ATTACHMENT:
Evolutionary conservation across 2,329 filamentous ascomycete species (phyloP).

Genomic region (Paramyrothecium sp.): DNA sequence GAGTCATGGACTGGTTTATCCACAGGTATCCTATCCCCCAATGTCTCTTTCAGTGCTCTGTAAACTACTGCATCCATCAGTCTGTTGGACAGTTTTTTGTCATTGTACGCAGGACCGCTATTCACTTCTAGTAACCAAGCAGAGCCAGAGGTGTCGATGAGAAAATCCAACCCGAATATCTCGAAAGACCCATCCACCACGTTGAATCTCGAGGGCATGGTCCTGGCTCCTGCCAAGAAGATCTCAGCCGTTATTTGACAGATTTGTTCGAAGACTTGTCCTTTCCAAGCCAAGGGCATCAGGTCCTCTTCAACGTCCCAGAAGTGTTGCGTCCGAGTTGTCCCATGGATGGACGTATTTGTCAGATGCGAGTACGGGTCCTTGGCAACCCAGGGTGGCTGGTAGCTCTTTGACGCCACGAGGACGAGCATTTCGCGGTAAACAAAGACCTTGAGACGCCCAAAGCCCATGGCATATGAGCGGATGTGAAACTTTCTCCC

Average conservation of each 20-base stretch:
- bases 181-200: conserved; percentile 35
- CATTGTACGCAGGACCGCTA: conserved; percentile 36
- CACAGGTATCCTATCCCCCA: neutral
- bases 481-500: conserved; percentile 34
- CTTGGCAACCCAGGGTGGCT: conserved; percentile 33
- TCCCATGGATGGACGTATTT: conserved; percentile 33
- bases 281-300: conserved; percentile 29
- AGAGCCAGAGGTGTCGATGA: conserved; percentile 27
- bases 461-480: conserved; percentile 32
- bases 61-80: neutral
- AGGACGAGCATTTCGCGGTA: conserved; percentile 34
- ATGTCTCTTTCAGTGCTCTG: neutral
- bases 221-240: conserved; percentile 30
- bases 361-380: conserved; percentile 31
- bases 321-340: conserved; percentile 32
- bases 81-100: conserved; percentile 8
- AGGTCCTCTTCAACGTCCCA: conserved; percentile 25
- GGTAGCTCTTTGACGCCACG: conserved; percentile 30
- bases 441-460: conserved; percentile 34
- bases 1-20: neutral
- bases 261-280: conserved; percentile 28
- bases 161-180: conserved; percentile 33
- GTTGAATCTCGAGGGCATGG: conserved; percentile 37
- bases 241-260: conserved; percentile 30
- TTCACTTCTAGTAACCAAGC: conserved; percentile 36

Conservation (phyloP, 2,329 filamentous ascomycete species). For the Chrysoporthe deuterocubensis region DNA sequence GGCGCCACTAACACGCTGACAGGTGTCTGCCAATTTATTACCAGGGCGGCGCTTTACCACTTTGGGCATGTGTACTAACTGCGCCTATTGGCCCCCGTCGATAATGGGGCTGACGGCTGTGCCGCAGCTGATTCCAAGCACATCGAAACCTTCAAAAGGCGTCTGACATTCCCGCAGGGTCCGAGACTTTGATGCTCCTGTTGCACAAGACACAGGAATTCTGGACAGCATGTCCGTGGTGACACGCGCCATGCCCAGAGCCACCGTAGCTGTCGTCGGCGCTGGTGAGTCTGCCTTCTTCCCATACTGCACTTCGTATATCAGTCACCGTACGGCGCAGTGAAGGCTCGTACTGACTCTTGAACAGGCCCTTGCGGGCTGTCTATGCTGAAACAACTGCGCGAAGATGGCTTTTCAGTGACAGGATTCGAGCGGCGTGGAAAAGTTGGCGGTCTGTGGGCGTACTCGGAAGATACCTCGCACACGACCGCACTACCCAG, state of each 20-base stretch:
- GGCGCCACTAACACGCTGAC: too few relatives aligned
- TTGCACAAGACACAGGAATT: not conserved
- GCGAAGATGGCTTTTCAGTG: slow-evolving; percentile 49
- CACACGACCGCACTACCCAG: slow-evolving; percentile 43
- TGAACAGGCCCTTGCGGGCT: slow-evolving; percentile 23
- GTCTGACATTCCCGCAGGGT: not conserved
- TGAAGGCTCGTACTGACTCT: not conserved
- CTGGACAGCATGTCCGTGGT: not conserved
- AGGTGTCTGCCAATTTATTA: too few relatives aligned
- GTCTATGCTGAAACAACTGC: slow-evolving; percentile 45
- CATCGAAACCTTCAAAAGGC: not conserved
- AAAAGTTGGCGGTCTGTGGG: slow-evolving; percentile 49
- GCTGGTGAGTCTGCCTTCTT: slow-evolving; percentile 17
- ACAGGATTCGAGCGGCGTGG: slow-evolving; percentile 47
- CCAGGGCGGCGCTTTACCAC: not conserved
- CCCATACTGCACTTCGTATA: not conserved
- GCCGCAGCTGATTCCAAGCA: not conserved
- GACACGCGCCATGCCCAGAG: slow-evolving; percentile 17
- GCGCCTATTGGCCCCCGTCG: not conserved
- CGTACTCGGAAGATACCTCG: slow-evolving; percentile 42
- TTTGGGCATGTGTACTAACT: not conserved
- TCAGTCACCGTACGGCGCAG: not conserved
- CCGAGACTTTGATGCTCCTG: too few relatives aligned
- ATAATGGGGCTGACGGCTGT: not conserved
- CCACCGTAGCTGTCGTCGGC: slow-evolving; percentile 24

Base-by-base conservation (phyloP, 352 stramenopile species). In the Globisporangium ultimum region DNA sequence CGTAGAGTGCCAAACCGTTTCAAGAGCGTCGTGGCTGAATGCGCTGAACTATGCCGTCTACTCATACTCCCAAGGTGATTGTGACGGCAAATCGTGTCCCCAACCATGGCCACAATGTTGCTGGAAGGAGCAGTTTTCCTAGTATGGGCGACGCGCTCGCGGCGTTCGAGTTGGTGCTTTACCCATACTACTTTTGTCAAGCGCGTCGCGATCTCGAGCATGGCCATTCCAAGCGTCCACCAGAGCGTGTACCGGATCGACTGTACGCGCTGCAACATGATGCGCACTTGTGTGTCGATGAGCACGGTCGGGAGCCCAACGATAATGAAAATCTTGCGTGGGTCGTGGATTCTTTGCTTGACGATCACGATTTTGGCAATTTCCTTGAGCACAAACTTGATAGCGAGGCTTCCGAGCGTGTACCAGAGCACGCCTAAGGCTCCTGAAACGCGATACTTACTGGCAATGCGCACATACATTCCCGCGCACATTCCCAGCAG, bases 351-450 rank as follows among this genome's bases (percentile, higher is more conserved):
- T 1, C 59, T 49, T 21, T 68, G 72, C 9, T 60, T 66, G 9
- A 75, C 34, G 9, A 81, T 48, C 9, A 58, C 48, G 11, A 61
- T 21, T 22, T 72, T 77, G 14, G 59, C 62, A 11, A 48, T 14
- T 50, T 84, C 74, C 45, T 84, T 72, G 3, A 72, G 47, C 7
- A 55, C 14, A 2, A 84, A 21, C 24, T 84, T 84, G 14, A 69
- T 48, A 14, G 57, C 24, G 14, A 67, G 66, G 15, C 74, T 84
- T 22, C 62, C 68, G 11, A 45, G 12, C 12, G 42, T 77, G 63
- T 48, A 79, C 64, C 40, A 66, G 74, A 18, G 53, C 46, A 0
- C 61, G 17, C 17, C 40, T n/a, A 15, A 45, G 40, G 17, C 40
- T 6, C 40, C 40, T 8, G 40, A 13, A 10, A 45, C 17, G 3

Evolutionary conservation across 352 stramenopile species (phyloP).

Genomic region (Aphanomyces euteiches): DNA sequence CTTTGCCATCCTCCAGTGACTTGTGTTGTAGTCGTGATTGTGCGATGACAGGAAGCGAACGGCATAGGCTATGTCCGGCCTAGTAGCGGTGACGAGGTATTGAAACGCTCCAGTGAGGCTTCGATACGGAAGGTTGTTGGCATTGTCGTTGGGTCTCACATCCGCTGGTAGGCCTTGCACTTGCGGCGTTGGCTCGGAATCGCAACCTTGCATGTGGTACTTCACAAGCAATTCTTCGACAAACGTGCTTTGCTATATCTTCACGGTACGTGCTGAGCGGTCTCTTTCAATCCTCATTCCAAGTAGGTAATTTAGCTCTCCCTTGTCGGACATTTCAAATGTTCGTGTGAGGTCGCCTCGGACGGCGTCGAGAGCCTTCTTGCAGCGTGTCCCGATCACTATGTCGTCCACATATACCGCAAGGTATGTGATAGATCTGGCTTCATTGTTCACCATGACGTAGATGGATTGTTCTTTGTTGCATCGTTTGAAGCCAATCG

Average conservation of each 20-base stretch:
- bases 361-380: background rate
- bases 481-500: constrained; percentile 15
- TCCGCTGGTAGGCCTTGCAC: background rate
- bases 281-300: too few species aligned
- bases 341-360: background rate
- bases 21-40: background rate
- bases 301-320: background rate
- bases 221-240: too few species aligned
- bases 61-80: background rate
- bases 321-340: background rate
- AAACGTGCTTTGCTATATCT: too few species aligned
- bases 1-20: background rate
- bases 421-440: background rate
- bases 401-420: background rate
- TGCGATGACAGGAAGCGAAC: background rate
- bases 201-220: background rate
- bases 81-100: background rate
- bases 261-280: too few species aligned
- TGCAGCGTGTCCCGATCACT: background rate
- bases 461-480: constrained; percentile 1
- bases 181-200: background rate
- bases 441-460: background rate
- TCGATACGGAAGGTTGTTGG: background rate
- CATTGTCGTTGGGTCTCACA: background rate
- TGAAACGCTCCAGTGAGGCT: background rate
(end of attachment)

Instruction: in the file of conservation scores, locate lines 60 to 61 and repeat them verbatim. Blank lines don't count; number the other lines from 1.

- A 55, C 14, A 2, A 84, A 21, C 24, T 84, T 84, G 14, A 69
- T 48, A 14, G 57, C 24, G 14, A 67, G 66, G 15, C 74, T 84